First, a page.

“The Romans” is a riot, though. Or half a riot. I love how it’s really two different stories in terms of tone and plot; we get the comedic story of the Doctor and Vicki dealing with Emperor Nero (who knew burning down a city could be funny?) and the darker story of Ian and Barbara being kidnapped and sold into slavery. That said, the balance between the two halves works well, and it’s another story that moves quite quickly.
#015: The Space Museum
One of the reasons why I picked “The Space Museum” is that I don’t recall a single thing about it (I last saw it in 1986) but it’s always had a strange reputation where the first episode is loved but episodes 2-4, not so much. That said? I think “fan knowledge” is wrong. Don’t get me wrong, the first episode is very different from the rest as the main cast “jumps a time track” and finds themselves ghosts in a future where they’ve been captured and turned into a frozen museum exhibit. But with episodes 2-4 involving them trying to avert their fate and helping an enslaved planet regain its freedom, it’s still engaging and fun. (Ian’s kicking the butts of two Morok guard followed by Vicki becoming a revolutionary leader was the moment where I realized I was having a blast.) This definitely doesn’t deserve its bad reputation.
The first story where the entire initial supporting cast had been replaced (Ian and Barbara having departed in the previous story “The Chase”), “The Time Meddler” is the first of two Hartnell stories that changes the format of the series (either pure historical stories set in the past, or science-fiction stories set in the future or on other planets) and provide a template of what’s to come. Here, the Doctor, Vicki, and new companion Steven go up against another time traveler who’s attempting to change the course of history during the Viking invasion of 1066. With Doctor Who having not had science-fiction elements in Earth’s past before as a major plot point, their discovering a phonograph and wrist-watch is a big game-changer. And watching the Monk whip out a pair of binoculars is a fun little moment, but doubly so for the 1960s audience who had never had a story quite like this one. Even if it wasn’t historically significant, though, “The Time Meddler” is one of my all-time favorite Hartnell stories; it’s sharp and entertaining from start to finish.
#023: The Ark
Nearing the end of the Hartnell era is “The Ark,” which also has a clever story structure; the first two parts involve the Doctor, Steven, and Dodo visiting and then leaving the far-future space ark, with parts three and four having them return to the ark some 500 years later to discover that they hadn’t quite fixed the problems they thought they’d solved the first time around. It’s a setup that I’m surprised we didn’t get more often in Doctor Who, but more importantly it’s a shockingly well-realized story. A huge cast of extras, some great alien costumes, and even a baby elephant! Even brand-new companion Dodo gets less irritating with each episode, as they clearly try to tone down her deficiencies. The later Hartnell episodes don’t get the attention they deserve, and this is one that should.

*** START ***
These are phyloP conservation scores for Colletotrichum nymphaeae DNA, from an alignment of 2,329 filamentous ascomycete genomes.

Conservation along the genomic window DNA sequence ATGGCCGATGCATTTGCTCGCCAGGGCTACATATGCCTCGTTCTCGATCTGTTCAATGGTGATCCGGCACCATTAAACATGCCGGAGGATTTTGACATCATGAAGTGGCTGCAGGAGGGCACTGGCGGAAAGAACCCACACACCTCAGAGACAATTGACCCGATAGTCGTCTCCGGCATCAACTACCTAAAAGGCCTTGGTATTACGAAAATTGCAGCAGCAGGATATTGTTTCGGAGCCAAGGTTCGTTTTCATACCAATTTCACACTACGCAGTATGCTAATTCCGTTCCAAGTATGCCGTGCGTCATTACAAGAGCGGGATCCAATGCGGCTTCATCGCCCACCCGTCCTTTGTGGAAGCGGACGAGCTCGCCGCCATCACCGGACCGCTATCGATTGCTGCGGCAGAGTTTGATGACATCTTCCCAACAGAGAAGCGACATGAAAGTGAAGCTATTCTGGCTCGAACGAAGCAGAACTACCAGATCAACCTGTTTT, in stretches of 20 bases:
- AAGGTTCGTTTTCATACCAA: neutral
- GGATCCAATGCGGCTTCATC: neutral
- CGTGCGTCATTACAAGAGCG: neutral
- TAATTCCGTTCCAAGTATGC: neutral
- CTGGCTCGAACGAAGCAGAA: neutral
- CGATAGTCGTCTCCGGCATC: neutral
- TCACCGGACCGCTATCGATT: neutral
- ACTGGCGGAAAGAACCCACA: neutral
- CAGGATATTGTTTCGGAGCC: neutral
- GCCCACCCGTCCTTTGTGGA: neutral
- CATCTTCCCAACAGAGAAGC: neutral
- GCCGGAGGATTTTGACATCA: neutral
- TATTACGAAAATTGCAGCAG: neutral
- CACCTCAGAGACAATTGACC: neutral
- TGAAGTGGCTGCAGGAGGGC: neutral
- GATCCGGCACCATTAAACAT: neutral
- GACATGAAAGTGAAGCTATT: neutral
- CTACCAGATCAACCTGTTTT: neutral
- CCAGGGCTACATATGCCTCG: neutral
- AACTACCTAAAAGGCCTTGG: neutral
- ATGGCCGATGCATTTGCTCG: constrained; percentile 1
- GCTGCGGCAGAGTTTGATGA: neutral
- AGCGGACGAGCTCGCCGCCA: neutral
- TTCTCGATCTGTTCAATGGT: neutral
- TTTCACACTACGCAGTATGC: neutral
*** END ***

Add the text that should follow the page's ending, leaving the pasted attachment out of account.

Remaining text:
A song (“The Ballad of the Last Chance Saloon”) that serves as a narrator! Bad Western outfits! Even worse American accents! Steven singing while Dodo plays the piano! The Doctor using a gun to hold a woman hostage! “The Gunfighters” is legendary in Doctor Who fandom, although there’s one thing that most people don’t seem to remember: it’s supposed to be a comedy. Viewed in that light, “The Gunfighters” is deliberately ridiculous and entertaining. It makes me laugh a lot.
The last complete Hartnell story in the BBC Archives (“The Smugglers” is missing all four episodes, and the final story “The Tenth Planet” is sadly missing its final part, episode 4), “The War Machines” is the other story that, like “The Time Meddler,” changes the format of the series. Unlike almost all of the series up until this point, “The War Machines” is set in modern-day London and deals with a threat to its people. Science-fiction elements are no longer banished to the future or other worlds now, and in doing so it opens the show to all sorts of new possibilities. “The War Machines” itself is a good if not great story; its ambition is its big selling point. The introduction of new “swinging and hip” companions Ben and Polly is unintentionally amusing, if nothing else, even as outgoing companion Dodo is dismissed so suddenly she doesn’t even get a farewell scene. It’s a nice little story, and if the Hartnell era couldn’t end on its actual final story, this is a good a place as any to do so.
Next Month: Patrick Troughton